Quotations by Shelley, Percy Bysshe


First our pleasures die — and then
Our hopes, and then our fears — and when
These are dead, the debt is due,
Dust claims dust — and we die too.

Percy Bysshe Shelley (1792-1822) English poet
“Death,” st. 3 (1820)
Added on 18-Mar-09 | Last updated 18-Mar-09
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I met a traveller from an antique land
Who said: — Two vast and trunkless legs of stone
Stand in the desert. Near them on the sand,
Half sunk, a shatter’d visage lies, whose frown
And wrinkled lip and sneer of cold command
Tell that its sculptor well those passions read
Which yet survive, stamp’d on these lifeless things,
The hand that mock’d them and the heart that fed.
And on the pedestal these words appear:
“My name is Ozymandias, king of kings:
Look on my works, ye mighty, and despair!”
Nothing beside remains: round the decay
Of that colossal wreck, boundless and bare,
The lone and level sands stretch far away.

Percy Bysshe Shelley (1792-1822) English poet
“Ozymandias” (1818)

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Added on 9-Oct-08 | Last updated 9-Oct-08
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Love withers under constraint: its very essence is liberty: it is compatible neither with obedience, jealousy, nor fear.

Percy Bysshe Shelley (1792-1822) English poet
“Queen Mab” (1813)

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Added on 1-Feb-04 | Last updated 1-Feb-04
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Our sincerest laughter
With some pain is fraught;
Our sweetest songs
Are those that tell of saddest thought.

Percy Bysshe Shelley (1792-1822) English poet
“To a Skylark” (1821)

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Added on 1-Feb-04 | Last updated 1-Feb-04
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Falsehood is a scorpion that will sting itself to death.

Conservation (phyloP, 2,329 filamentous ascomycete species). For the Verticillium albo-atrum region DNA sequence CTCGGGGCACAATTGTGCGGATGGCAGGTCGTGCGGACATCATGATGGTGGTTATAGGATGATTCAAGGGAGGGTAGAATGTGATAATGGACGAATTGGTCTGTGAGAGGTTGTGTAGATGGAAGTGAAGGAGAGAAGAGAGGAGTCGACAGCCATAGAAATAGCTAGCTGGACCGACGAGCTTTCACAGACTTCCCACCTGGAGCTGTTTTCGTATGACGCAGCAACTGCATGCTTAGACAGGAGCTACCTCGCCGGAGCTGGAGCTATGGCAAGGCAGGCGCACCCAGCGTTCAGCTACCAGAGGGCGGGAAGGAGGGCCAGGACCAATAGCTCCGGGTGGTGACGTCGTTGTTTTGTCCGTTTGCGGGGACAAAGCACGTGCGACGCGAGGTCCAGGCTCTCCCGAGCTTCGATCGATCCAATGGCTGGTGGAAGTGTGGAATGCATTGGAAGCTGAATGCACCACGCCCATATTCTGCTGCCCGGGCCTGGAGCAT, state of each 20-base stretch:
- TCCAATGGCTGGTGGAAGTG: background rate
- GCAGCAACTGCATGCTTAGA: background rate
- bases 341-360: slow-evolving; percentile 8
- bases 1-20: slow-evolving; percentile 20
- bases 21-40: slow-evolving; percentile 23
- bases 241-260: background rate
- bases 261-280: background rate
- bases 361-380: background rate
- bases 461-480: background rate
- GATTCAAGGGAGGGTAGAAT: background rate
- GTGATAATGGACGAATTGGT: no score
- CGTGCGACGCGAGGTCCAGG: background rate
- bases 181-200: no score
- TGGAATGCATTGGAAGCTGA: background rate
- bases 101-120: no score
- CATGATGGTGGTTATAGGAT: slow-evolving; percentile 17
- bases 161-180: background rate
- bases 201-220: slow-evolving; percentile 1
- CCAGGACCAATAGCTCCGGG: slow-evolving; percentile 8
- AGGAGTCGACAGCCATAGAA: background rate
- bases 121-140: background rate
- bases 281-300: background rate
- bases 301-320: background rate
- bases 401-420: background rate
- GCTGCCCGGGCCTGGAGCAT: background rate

Percy Bysshe Shelley (1792-1822) English poet
A Declaration of Rights, ch. 12 (1812)
Added on 1-Mar-10 | Last updated 4-Mar-10
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A man, to be greatly good, must imagine intensely and comprehensively; he must put himself in the place of another and of many others; the pains and pleasures of his species must become his own.

Shelley - greatly good - wist_info quote

Percy Bysshe Shelley (1792-1822) English poet
A Defence of Poetry (1821) [ed. Albert S. Cook (1890)]
Added on 26-Jan-16 | Last updated 1-Jun-16
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If a person’s religious ideas correspond not with your own, love him nevertheless. How different would yours have been, had the chance of birth placed you in Tartary or India!

Percy Bysshe Shelley (1792-1822) English poet
Declaration of Rights, article 25 (1812)
Added on 28-Aug-08 | Last updated 28-Aug-08
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Hell is a city much like London —
A populous and smoky city.

Percy Bysshe Shelley (1792-1822) English poet
Peter Bell the Third, Pt. III, st. 1 (1819)

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Added on 9-Sep-08 | Last updated 9-Sep-08
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Familiar acts are beautiful through love.

Percy Bysshe Shelley (1792-1822) English poet
Prometheus Unbound, “The Earth,” Act IV, l. 403 (1819)
Added on 1-Feb-04 | Last updated 1-Feb-04
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If he is infinitely good, what reason should we have to fear him? If he is infinitely wise, why should we have doubts concerning our future? If he knows all, why warn him of our needs and fatigue him with our prayers? If he is everywhere, why erect temples to him? If he is just, why fear that he will punish the creatures that he has filled with weaknesses? If grace does everything for them, what reason would he have for recompensing them? If he is all-powerful, how offend him, how resist him? If he is reasonable, how can he be angry at the blind, to whom he has given the liberty of being unreasonable? If he is immovable, by what right do we pretend to make him change his decrees? If he is inconceivable, why occupy ourselves with him? IF HE HAS SPOKEN, WHY IS THE UNIVERSE NOT CONVINCED? If the knowledge of a God is the most necessary, why is it not the most evident and the clearest?

Percy Bysshe Shelley (1792-1822) English poet
The Necessity of Atheism (1811)

Full text, 1813 ed. The text is followed by a citation of "Systeme de la Nature (1781)" (by Baron d'Holbach), but it's unclear whether, or what part of, this is being quoted by Shelley.
Added on 9-Aug-07 | Last updated 9-Aug-07
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